Following several postponements, Tunisians finally went to the polls last Sunday in the country’s first democratic local elections since the 2011 revolution. The message Tunisian voters sent? Indifference.
As expected, voter turnout was disappointingly low. Only 33.7 percent of eligible voters cast ballots in what many parties viewed as a trial run for the 2019 national elections. Recent IRI polling hinted at the potential for low turnout in Sunday’s elections; a national public opinion survey fielded in November 2017 indicated that only 43 percent of Tunisians were “very likely” to vote in municipal elections, a 13-point increase since April 2017 but a rough average since November 2015. Yet, Sunday’s results were even lower than expected. In some municipalities – Bizerte, Tunis 1 and Tatouine – turnout barely exceeded 25 percent.
Even Prime Minister Yousef Chahed, a member of the Nidaa Tounes party, appeared on television shortly after polls to warn the political establishment. “The components of the political scene should grasp the significance of this message and improve the political discourse to regain the trust of citizens who are the backbone of the democratic construction process,” he said. Politicians should “learn lessons” from the “negative indicator,” he continued.
Preliminary results announced by Tunisia’s Independent High Authority for Elections illustrate the disappointment in Tunisia’s political establishment. Independent lists won the largest percentage of votes, 32.9 percent, compared to the tepid vote of confidence for the two major parties Ennahda (29.7 percent) and Nidaa Tounes (22.7 percent) in a power-sharing agreement. Sunday’s results confirm the lack of enthusiasm in the political establishment registered in IRI’s November polling; when asked for which party Tunisians planned to vote, 42 percent said they did not know or refused to answer.
Part of the reason for the low turnout was likely confusion regarding what the election was for. As part of the political decentralization process outlined in Tunisia’s 2014 Constitution, local elections select members for Tunisia’s 350 municipal councils which are granted legal, administrative and financial independence from the central government. However, a whopping 69 percent of Tunisians are not at all knowledgeable about the decentralization process, according to IRI’s November survey. Moreover, Tunisia’s parliament did not adopt the Local Collectivities Law, the organic law that defines the specific mandate of municipal councils, until less than a week before elections. Dozens of laws articulating the relationship between local authorities and the central government still need to be adopted to clearly define the prerogatives of municipal councils.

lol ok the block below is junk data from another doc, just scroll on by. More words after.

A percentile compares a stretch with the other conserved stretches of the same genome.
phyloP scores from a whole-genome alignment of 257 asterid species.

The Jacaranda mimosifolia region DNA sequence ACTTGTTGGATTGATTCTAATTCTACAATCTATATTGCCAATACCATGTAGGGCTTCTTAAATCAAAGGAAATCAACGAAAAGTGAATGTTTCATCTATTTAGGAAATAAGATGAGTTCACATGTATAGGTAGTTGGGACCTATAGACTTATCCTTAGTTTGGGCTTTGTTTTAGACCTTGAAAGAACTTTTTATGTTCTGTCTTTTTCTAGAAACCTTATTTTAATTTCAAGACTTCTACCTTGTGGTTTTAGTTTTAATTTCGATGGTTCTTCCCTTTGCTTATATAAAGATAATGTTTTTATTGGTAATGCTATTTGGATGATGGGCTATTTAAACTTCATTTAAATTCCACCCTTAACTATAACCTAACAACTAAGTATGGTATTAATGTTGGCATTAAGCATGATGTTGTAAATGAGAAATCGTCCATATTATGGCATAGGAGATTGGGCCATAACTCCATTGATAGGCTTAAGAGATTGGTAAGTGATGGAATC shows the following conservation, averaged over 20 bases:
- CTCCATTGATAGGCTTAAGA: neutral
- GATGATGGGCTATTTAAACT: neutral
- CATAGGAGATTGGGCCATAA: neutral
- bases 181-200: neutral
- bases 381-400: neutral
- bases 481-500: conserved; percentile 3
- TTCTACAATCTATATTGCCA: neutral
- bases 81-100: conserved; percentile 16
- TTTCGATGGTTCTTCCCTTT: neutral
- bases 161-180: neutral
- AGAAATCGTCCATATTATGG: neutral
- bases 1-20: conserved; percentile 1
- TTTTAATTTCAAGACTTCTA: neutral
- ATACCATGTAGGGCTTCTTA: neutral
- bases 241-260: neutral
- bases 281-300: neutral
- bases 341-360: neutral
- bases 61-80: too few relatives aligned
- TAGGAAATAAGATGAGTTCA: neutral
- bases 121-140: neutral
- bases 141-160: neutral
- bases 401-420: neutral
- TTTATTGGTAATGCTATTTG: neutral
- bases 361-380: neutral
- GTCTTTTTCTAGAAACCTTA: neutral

Sunday’s elections demonstrate the need for political parties and politicians to listen carefully to ordinary Tunisians, majorities of whom are deeply pessimistic about the direction of the country and the economic outlook. Economic opportunity – jobs and a rising standard of living – is their top concern and pluralities believe addressing unemployment and combatting corruption are the best way to get there. Newly elected municipal councils will play an important role in addressing these concerns. Once organized, councils will make consequential decisions on local development priorities, including infrastructure, investment and service delivery. Between now and 2019 elections, politicians will have to meet citizens’ high expectations for political leaders and prove that they understand their concerns. If they do not, parties are likely to fare even worse in next year’s national elections.Top